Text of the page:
Trust

Author: Karen Copeland

Definition – Merriam-Webster

Trust. As we work our way through life, we come across multiple instances where we simply need to trust … in processes, in people, in our kids. Parents and caregivers who have kids who require accommodations and support are tasked with trusting others on a much larger scale.

Sometimes it feels like we are caught between two cliffs. To get from where we are to where our kids need to be, we have to leap over the chasm filled with many factors that work against us.

We experience continual change with who is supporting our kids – in all systems of care – transitioning to a new clinician, working with a new Education Assistant, moving schools, files being closed, files being opened with new services, intake workers who take initial information but we never see again, being placed on a wait list with no tangible services in place while waiting. Misinformation and misunderstanding of how and where services might exist, feeling excited about a service only to find out you don’t qualify. Services and systems that are overwhelmed and do not have the time nor budget required to proactively invest in our families. Sometimes even, our reputations precede us and assumptions are made about who we are that influence how we are responded to (this happens in both directions, by the way, and is not isolated to those providing service!). Despite this, we want to believe in others, we want to see our kids succeed. Thus, we take the leap.

I think about how absolutely critical trust is; and how difficult it is to place your confidence in systems and services that have let you down so many times in the past. In chatting with a good friend, she shared it is like a sucker punch to the gut each and every time that trust is broken. And yet, we continually keep getting back up again.

I struggled recently with feelings of defeat. I had a day where I wallowed in the perceived futility of it all. I know I needed to do that; when this happens I am allowing myself to simply feel things for a moment instead of being in a constant state of problem solving. I’ve learned I have to deal with my stuff instead of suppressing it. When I take the time to just sit with my disappointment, it begins to dissipate faster instead of maintaining a hold on me for extended periods of time.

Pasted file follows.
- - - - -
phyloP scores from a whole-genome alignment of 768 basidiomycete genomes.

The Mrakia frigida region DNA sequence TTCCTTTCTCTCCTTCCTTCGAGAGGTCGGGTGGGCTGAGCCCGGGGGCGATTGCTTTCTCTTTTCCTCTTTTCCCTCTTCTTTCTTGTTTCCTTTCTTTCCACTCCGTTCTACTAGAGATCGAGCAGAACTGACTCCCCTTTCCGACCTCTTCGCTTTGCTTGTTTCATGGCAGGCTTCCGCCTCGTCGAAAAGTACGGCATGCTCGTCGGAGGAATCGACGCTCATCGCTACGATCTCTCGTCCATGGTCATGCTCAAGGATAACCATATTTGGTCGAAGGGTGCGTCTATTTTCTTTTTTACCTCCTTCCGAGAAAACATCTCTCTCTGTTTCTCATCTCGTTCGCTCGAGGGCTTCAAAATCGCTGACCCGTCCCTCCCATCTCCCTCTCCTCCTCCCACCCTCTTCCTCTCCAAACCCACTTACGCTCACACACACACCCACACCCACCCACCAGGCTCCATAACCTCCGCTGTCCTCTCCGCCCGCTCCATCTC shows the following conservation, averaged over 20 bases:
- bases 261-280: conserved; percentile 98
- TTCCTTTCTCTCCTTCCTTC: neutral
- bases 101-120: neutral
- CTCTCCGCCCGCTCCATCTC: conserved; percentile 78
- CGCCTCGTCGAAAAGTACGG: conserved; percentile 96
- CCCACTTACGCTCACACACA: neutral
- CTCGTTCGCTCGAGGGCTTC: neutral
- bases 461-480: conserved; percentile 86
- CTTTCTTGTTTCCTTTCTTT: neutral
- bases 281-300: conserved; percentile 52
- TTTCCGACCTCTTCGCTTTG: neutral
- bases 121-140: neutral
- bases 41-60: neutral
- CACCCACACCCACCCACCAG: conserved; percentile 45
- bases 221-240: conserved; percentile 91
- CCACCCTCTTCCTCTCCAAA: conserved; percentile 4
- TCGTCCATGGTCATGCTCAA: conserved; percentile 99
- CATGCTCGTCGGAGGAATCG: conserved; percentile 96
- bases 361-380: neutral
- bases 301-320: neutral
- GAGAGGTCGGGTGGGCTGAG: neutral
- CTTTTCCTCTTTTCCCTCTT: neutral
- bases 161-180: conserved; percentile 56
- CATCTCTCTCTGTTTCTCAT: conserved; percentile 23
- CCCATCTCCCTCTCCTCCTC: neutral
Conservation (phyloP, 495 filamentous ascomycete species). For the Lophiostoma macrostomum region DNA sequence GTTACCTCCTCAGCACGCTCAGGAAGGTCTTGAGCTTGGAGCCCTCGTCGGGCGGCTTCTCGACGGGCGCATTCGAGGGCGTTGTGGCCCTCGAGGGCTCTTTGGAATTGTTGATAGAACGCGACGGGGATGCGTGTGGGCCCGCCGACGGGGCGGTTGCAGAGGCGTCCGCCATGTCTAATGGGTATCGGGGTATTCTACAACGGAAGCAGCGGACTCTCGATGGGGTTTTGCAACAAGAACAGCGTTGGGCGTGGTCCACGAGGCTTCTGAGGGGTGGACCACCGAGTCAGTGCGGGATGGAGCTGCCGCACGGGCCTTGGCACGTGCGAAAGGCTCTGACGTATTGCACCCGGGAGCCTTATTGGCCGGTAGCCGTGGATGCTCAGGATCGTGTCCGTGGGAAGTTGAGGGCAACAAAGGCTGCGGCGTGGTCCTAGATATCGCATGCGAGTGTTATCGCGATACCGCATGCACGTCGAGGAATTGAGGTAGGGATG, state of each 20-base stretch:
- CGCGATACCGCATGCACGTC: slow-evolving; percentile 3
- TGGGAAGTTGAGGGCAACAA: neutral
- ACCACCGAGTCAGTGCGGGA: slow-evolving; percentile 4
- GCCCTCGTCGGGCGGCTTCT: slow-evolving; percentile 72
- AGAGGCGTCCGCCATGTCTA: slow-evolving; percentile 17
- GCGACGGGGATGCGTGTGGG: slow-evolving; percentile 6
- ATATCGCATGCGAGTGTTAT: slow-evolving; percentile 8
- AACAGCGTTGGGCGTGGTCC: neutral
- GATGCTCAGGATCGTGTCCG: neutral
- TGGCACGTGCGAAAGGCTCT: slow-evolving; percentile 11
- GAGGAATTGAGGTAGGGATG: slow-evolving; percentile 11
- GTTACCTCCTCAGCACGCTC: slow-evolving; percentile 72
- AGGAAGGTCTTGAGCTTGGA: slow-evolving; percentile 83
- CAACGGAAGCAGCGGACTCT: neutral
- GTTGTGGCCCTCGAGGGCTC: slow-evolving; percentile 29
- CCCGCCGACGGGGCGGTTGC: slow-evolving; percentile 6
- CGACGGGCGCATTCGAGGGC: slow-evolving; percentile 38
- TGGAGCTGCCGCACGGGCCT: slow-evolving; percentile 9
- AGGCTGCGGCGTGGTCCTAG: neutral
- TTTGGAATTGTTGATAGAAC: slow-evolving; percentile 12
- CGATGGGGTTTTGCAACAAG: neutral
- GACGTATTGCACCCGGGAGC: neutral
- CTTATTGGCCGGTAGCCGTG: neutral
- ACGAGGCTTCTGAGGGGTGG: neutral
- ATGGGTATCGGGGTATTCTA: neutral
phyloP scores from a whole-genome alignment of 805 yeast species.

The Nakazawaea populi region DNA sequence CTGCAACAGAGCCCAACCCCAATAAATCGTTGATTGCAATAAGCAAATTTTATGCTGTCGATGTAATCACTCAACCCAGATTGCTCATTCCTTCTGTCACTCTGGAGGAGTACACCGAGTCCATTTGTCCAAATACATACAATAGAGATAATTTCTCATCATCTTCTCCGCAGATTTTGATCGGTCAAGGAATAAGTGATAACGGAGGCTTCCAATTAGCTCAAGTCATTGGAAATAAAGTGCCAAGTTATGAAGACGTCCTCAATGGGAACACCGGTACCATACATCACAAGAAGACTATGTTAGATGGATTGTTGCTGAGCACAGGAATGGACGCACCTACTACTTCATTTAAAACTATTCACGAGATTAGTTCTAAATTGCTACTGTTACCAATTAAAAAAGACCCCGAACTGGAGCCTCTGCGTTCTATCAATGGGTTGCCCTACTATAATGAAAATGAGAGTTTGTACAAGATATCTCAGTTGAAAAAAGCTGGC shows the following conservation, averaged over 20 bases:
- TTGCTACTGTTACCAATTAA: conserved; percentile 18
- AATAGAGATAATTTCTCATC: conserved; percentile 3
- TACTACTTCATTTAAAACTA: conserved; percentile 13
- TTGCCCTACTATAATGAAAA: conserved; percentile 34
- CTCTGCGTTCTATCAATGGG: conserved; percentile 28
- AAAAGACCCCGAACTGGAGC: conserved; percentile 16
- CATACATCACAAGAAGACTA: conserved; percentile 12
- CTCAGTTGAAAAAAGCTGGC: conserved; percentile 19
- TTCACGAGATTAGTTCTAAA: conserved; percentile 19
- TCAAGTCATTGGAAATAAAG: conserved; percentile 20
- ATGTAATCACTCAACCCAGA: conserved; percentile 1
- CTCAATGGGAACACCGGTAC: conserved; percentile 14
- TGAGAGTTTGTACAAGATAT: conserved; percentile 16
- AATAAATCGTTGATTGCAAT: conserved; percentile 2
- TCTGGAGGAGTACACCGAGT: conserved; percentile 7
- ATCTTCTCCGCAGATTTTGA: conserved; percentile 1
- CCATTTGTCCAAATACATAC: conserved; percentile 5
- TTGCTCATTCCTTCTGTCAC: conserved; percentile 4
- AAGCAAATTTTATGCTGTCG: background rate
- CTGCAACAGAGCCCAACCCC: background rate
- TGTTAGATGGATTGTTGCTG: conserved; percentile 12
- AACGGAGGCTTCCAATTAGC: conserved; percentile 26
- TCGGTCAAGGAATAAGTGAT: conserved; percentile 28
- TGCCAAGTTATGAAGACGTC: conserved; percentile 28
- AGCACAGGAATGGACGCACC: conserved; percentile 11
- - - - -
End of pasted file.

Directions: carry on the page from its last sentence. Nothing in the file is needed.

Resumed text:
Doing this is overwhelming and I’m not going to lie, it sure felt good to come out on the other side of it the next day. I woke up that morning with more clarity, more resolve, and even a little forgiveness.

I am in awe of the resiliency we show as parents, caregivers and advocates for our kids. Our perseverance, our tenacity; the simple fact that *we do not give up*. We believe in possibilities, even when we feel like there are none to be found.

We take the leap even though it scares the crap out of us sometimes. Because we believe in what our kids can achieve and we will do what it takes to make that happen. So even when we fall in that gap in between, you will find us climbing our way back up to the top and continuing forward. Setting aside our own anxiety and trusting again, although perhaps ever so cautiously.

Our kids deserve nothing less.

2 comments

  1. This article speaks to me…so needed today. I’m bringing our younger daughter to the gym today to start working with a health trainer. Where does my anxiety come from? Trust. I hope she doesn’t talk about our daughter after work. I hope she doesn’t try to tell our daughter not to take medicine (like the last trainer several years ago who told her that the exercise routine she was sharing could replace medicine for her illness). Great post.

    Like

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